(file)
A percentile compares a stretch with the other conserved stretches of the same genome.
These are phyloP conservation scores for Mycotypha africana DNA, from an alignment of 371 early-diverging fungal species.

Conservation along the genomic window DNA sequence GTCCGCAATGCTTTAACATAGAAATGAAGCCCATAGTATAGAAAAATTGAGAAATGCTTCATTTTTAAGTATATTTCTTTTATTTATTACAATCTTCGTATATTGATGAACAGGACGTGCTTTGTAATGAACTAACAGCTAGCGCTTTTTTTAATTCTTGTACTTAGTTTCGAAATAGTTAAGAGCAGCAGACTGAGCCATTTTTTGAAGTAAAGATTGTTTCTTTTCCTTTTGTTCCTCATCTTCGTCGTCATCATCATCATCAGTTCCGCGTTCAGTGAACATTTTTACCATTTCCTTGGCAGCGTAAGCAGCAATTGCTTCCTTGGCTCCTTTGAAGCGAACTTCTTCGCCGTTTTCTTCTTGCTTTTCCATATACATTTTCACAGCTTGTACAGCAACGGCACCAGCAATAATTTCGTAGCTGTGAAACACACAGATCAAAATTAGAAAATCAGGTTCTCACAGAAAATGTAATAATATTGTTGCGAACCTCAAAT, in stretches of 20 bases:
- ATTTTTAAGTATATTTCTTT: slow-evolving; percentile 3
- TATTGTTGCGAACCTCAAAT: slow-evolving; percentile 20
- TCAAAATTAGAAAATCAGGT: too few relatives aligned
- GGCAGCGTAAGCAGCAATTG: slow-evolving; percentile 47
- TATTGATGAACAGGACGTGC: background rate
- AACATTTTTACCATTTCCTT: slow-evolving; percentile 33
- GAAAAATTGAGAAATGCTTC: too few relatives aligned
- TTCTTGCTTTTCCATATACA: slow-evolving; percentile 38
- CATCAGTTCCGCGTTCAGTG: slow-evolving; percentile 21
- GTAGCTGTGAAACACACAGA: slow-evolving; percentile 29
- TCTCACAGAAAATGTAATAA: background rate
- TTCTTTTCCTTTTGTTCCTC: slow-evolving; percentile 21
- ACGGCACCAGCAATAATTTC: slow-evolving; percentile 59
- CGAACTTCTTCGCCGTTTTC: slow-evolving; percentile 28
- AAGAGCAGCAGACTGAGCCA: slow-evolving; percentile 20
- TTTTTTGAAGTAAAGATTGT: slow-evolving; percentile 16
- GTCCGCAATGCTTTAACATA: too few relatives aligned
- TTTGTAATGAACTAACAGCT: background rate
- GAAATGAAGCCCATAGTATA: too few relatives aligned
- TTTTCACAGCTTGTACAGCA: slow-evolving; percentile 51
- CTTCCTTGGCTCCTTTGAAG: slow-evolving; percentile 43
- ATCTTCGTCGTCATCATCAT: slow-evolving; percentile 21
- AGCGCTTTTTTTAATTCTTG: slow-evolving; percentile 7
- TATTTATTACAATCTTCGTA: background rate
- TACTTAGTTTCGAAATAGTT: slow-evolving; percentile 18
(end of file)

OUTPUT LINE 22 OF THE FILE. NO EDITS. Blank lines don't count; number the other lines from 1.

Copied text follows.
- GAAATGAAGCCCATAGTATA: too few relatives aligned